When the transition became part of criminal and national security investigations
in 2017, GSA kept the records for law enforcement purposes and shared the emails and the transition’s electronic devices, which also were on loan to team Trump from the agency, with the FBI.
Even with the emails in its possession, the GSA argued in court that the records weren’t the agency’s to make available. Presidential transition teams’ records are not covered under the Freedom of Information Act.
“The GSA did not create the records. Nor did it review, search or consult them. It did not use them in any way,” Mehta wrote in his opinion. “In short, there is nothing about the documents’ contents that would shed any light about GSA’s operations or decision-making. Therefore, the transition team’s emails are not ‘agency records’ subject to disclosure under FOIA.”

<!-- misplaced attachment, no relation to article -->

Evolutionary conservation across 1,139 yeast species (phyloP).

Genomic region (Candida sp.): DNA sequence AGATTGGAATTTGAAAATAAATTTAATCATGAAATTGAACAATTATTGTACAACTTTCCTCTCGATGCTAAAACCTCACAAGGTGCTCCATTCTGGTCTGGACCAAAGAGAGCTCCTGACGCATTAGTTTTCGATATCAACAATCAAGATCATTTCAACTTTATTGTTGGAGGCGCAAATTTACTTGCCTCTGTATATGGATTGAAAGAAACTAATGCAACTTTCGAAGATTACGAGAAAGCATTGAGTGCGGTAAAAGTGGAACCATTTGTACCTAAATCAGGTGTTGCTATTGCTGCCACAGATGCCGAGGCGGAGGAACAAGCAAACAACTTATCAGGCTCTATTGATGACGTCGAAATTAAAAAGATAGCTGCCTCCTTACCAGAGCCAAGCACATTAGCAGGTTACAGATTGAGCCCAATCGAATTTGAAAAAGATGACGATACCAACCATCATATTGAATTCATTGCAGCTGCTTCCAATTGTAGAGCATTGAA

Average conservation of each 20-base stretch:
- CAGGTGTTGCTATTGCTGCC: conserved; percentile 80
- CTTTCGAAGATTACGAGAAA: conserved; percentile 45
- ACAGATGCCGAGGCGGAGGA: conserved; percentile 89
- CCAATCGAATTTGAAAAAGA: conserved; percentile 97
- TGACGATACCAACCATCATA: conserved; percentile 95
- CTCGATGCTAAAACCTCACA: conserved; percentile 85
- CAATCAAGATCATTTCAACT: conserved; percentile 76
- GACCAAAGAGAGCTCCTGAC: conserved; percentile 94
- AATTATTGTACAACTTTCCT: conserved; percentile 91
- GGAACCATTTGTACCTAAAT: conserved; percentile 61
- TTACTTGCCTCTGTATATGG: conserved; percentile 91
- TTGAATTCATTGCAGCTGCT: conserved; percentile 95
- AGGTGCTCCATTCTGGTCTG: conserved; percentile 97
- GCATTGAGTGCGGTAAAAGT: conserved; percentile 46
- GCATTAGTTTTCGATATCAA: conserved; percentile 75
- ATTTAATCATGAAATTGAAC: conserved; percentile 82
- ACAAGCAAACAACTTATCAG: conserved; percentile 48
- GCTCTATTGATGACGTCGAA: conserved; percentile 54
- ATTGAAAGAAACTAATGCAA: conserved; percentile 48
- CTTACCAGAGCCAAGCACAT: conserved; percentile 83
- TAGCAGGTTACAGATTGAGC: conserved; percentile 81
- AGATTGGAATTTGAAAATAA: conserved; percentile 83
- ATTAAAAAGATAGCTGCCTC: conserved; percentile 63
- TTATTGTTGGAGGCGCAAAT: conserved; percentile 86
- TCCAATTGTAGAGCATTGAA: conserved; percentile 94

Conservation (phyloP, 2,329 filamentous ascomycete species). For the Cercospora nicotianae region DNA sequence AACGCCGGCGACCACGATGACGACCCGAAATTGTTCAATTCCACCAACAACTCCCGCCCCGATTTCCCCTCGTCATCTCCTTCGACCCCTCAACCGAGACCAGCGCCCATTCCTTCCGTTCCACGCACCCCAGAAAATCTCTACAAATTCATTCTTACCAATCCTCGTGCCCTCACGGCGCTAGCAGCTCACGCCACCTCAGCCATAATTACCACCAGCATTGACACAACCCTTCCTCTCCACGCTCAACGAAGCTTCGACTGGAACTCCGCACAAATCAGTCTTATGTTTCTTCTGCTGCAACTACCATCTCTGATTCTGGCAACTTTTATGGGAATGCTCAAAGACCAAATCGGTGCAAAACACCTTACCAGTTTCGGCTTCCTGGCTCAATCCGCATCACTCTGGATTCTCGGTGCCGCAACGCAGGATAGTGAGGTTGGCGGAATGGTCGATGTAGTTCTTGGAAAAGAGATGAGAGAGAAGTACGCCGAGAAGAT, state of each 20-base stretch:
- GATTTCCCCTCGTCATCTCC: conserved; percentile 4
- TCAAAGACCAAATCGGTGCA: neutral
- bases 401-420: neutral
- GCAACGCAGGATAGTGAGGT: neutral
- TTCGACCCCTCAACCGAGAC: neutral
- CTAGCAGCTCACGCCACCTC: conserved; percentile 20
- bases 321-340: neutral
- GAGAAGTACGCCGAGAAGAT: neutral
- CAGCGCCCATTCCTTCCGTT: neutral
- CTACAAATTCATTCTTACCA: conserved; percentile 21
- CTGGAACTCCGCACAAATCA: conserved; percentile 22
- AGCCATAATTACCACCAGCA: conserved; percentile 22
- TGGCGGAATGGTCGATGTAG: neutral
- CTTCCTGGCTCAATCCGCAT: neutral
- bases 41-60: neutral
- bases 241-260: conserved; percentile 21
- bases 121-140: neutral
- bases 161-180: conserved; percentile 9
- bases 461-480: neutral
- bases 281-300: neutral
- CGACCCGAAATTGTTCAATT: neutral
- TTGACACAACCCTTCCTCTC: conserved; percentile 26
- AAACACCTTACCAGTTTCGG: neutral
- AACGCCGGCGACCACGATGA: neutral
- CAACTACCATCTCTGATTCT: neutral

The case — one of many FOIA cases before the DC District Court related to the Trump administration and the investigations of the campaign and transition — fleshes out where the court stands on a unique public records situation related to Trump.
Not all GSA documents related to the Trump transition and the investigation of it have been shielded from the public.
In February 2018, CNN gained access
to emails between the FBI and GSA, including the FBI’s request to the agency to preserve the Trump transition team emails that the Democracy Forward Foundation later sought.